Hamilton Company at Private Bank Theatre Photo by Joan Marcus
Hamilton Company at Private Bank Theatre Photo by Joan Marcus

 

Hamilton

Once again, Lin-Manuel Miranda’s mega hit about Alexander Hamilton co-starring his wife and her family and his fellow founding fathers, has been extended. Tickets are available through May 26, 2019. The show is at the Private Bank Theatre, 18 W. Monroe St. For tickets and other information visit Broadway In Chicago. For more about the show and to see a review visit Hamilton is worth the hype.

 

Jodie Jacobs

 

 

A few thoughts on Chicago at the Tony Awards

If watching the 2018Tony Awards this past Sunday, June 10, you wouldn’t have heard much about the winners’ backgrounds or that of the people listed in the Tony Memorial to playwrights, directors, actors, choreographers and producers who recently died.

Steppenwolf in Chicago (Photo by Kyle Flubacker)
Steppenwolf in Chicago
(Photo by Kyle Flubacker)

But when Chicago audiences heard the name Laurie Metcalf, John Mahoney, David Cromer, Rachel Rockwell or Jessie Mueller they were likely to nod, particularly if they have been longtime theater patrons.

Metcalf likely received cheers from colleagues back at Steppenwolf when she won Best Performance by an Actress in a Featured Role in a Play for Edward Albee’s “Three tall Women.”

When Mahoney’s death (Chicago, Feb. 4, 2018) scrolled down the Memorial screen, his long time Steppenwolf and Chicago theater fans likely nodded or sighed.

Both members of Steppenwolf’s  Ensemble, Metcalf and Mahoney had performed together in such productions as “You Can’t take It With You.”  Even with her demanding film and New York/London stage schedule Metcalf has returned to do shows at Steppenwolf as she did summer of 2016 for “Voice Lessons.”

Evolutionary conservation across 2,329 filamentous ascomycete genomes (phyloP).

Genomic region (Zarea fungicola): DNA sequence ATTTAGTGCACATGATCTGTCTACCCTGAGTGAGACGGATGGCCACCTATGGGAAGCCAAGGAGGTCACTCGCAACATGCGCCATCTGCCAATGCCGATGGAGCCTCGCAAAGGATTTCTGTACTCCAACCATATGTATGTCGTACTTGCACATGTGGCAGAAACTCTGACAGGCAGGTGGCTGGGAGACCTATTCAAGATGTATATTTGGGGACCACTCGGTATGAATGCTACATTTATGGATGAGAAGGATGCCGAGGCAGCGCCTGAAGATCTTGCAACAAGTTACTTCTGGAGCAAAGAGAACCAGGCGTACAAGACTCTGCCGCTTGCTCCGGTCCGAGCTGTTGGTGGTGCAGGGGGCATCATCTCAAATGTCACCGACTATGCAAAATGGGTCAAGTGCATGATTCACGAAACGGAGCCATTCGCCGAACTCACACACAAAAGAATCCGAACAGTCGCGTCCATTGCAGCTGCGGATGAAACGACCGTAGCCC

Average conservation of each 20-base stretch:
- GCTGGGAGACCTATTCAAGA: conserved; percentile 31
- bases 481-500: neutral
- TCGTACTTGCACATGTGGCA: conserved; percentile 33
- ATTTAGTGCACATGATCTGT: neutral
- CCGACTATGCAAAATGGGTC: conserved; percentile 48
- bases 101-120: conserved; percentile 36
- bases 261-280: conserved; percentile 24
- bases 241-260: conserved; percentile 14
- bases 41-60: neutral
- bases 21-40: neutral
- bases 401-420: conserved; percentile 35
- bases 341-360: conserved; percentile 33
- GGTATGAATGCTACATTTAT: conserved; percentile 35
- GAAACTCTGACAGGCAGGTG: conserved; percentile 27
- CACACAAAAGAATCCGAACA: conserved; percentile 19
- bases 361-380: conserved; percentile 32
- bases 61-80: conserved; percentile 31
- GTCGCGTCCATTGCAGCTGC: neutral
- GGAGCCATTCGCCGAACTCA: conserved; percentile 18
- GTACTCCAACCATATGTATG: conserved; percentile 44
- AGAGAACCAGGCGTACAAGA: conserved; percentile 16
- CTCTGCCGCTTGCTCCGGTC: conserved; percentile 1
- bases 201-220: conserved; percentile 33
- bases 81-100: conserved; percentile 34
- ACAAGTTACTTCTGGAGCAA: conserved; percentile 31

I last saw Mahoney when he gave a terrific performance with Francis Guinan in Steppenwolf’s “The Rembrandt.”

When Cromer stepped up to receive the Tony Award for Best Direction Of A Musical, he did so to loud applause for his insightful handling of “The Band’s Visit.” A remarkable musical by David Yazbek about Egyptian musicians who were lost in an Israeli desert town where their visit changed them and the town. The musical walked off with 10 Tony Awards, as it should have.

However, Chicago audiences may remember that Cromer an Illinois native, had won Chicago’s Joseph Jefferson Awards for “Angels in America Parts I and II” in 1998, “The Price” in 2002 and “The Cider House Rules” in 2003. Will Chicago see him again?

With Rachel Rockwell’s recent death (May 28, 2018) still fresh in the minds of the Chicago theater community as an outstanding director and choreographer, it was an “oh, thank you” moment for some of us watching back home when it made the Tony Memorial.

Evanston native Jessie Mueller was also on the Tony program, nominated for her starring role as Julie Jordan in “Carousel” revival on Broadway, The Tony winner in 2014 for her performance as Carol King in “Beautiful,” Mueller had won the Joseph Jeffereson award as Carrie Pipperidge in Carousel in 2008.

With all the theater talent we have here in the Chicago area it really isn’t a surprise to see some of it recognized during the Tony Awards. Let’s see what next year brings.

Jodie Jacobs

 

Four Chicago shows to see before they close

With so many shows in Chicago it is easy to miss one you really meant to see. So here is a reminder of really fine productions that end this month of January, 2018.

‘Turandot,’  Puccini’s glorious fantasy musical portrayal of a cold-hearted princess in ancient China is at the Lyric Opera for just two more performances: Jan. 21 and Jan. 28. For tickets and more information visit Lyric Turandot and Lyric Opera.

 Amber Wagner, Stefano La Colla and Maria Agresta in Turandot. Todd Rosenberg photo.

Amber Wagner, Stefano La Colla and Maria Agresta in Turandot. © Todd Rosenberg Photography

‘Wicked,’ that musical story about the two witches of OZ, closes at the Oriental Theatre, Jan. 21. For more information and tickets visit Broadway in Chicago Wicked.

‘BLKS,’ a play that tells about a day in the life of four young black women in New York City is at Steppenwolf just through Jan. 21. For more information and tickets visit Steppenwolf.

‘Beautiful: The Carole King Musical’ has its final performance at the Cadillac Palace Theatre  Jan. 28. For more information and tickets visit Broadway in Chicago Beautiful.

For more shows, visit TheatreinChicago.

 

 

‘Minutes’ shines scary spotlight on small town politics

HIGHLY RECOMMENDED

Audiences are likely to be lulled into a state of boring normalcy during the first part of actor/playwright Tracy Letts’ new play, ‘The Minutes.’

Premiering now at Steppenwolf Theatre through Dec. 31, 2017, ‘The Minutes’ is a dark comedy which turns out to be a scary, unfunny, toe-dip into the troubled waters of small-town USA. The scene is a city council meeting in Big Cherry (you pick a state).